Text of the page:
I always feel like I’m missing something when it comes to popular open world games. Seeing people spend hundreds of hours in games like GTAV or Skyrim occasionally give me pangs of jealousy. It seems like there’s some really cool stuff to do in advanced stages, but neither game lasted more than a few hours for me. The story lines just didn’t capture my imagination, so there was never the interest to push on for further exploration.
That isn’t to say I haven’t ever enjoyed an open world game - I loved Sleeping Dogs, which is basically GTA in Hong Kong and has all the open world requisites; NPC friends and enemies to build relationships with, shop and markets to buy swag from, bustling sidewalks and traffic jams, karaoke bars, cockfighting, street races - and managed a whole 20 hours to complete the game, 5 of which might have been spent on side missions and a little exploring. I loved the game for it’s story and setting, and while it’s appreciated that the entirety of Hong Kong is out there for me to explore, I don’t think I would have felt much less for the game had it been presented in a more linear fashion.
Time for a #hottake: If a game has a narrative, then the game is a medium for telling that story; anything added beyond that is superfluous. If I don’t enjoy a game’s story line, it feels like the point of the game is lost.
Obviously this isn’t a hard and fast truth, but it’s certainly a case of the exceptions prove the rule.
In more ways than one, game developers sell themselves short when they create these massive worlds but force players to view it through their lens. Might there be an opportunity to explore an option for players to nix the narrative, releasing them straight into the world? Otherwise you risk forcing players to slog through some story they might not enjoy to get to the fun stuff - or worse, players stop playing your game because of the story (my case much of the time).
So that sums up my tumultuous history with open world games, and in spite of it, TWO have dominated my free time over the last month. To be fair, they sidestep the “story” problem altogether.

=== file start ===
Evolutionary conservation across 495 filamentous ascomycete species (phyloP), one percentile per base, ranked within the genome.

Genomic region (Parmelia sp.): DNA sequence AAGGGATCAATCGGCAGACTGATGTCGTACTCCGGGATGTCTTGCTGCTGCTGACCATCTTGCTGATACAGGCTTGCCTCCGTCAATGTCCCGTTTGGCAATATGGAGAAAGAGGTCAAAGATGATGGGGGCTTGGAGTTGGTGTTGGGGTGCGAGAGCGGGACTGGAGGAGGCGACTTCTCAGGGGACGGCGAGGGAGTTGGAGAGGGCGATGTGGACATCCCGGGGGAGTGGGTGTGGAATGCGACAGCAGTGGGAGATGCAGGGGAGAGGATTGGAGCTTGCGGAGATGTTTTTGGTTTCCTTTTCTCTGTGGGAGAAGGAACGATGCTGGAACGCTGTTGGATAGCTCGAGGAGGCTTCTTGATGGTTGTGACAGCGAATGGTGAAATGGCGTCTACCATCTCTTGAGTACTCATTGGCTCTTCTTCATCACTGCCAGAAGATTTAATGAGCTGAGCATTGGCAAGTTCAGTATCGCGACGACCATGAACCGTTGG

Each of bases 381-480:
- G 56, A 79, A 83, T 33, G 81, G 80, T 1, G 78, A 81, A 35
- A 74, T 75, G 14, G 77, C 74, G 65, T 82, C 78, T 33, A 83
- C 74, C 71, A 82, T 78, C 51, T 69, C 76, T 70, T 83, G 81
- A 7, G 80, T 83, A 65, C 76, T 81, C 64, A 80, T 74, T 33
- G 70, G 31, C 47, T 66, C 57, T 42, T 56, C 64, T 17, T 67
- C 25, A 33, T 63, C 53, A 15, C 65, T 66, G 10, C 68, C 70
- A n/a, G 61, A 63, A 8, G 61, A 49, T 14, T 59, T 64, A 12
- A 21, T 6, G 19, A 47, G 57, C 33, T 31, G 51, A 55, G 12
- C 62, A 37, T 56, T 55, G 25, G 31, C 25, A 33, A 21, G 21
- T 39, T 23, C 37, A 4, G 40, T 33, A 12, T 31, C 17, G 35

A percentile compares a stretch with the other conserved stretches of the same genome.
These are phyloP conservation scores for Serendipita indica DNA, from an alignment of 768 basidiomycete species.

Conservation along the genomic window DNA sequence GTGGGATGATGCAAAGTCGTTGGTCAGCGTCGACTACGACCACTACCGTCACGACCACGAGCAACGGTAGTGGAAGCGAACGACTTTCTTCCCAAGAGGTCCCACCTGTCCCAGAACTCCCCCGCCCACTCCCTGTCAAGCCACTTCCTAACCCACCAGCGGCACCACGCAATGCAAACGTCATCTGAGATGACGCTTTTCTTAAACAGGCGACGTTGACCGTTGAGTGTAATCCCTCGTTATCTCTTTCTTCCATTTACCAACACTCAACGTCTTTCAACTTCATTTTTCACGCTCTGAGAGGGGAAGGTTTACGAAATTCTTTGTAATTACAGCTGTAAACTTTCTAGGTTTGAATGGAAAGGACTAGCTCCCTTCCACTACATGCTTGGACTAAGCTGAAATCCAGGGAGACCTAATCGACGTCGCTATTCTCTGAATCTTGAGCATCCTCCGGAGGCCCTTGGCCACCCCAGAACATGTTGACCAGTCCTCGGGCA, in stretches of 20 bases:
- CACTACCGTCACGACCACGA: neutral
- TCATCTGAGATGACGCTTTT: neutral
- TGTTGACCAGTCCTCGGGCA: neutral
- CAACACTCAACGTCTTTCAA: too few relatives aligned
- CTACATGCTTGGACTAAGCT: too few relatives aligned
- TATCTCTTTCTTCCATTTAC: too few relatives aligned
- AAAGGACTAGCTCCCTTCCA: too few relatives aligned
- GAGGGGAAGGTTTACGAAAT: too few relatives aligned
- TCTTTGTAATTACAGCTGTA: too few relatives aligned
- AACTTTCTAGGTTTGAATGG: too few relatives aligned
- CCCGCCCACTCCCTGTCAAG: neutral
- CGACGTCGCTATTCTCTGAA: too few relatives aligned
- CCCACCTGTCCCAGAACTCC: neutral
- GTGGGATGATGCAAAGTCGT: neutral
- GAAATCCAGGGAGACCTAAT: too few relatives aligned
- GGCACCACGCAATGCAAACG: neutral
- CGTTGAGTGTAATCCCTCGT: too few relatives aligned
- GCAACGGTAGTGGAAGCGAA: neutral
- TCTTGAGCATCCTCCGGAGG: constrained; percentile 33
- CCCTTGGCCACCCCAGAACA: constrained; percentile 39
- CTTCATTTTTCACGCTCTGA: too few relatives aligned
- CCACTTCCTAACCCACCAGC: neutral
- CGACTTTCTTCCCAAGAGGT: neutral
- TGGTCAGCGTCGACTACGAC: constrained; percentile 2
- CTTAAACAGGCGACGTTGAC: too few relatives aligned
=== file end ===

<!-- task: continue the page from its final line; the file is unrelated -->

Steep is an Ubisoft title that was released in early December. In it, you’re an adrenaline junkie who is released into the snowy Alps to do…... whatever you want, so long as it uses skis, or a snowboard, or a wingsuit, or a paraglider.
Astroneer is an indie title that was released in December and is still in early access, but shows great polish and promise in it’s early stages having only been announced last March. In it, you’re an astronaut dropped onto an undeveloped planet with just your landing pod and a tool that allows you to shape the environment. That’s kind of it. It’s up to you to explore the planet(s), mine resources, craft, and survive - not necessarily in that order.
Not exactly Dickensian stuff to work with there, but that might be why I latched onto them. The entire point is to explore - my mind is freed from the need to progress a narrative. (It may be silly, but it’s working for me.)
The games do nudge you in certain directions, but there is no penalty for ignoring them and going your own way. In Steep, you’re given a narrator buddy who will pat you on the back when you complete events, and prompt you along the way when new points of interest or new events open up, but that’s it. He can be a bit annoying, but at least he isn’t pushy. Want to find the biggest jump in the Alps? Or jump off the highest cliff? Or find a new snow park? Just ignore the dude and ride whatever direction tickles your fancy.
Astroneer starts you off in a pretty hospitable location and is kind enough to highlight nearby resources you can mine, but that’s it - no more nudges. The rest is for you to figure out. Want to build a new structure or tool, but the local resources aren’t the right materials? Get to findin’ ‘em. Maybe they’re in the mountain over yonder, or maybe they’re in the cave you found nearby; only way to find out is to explore.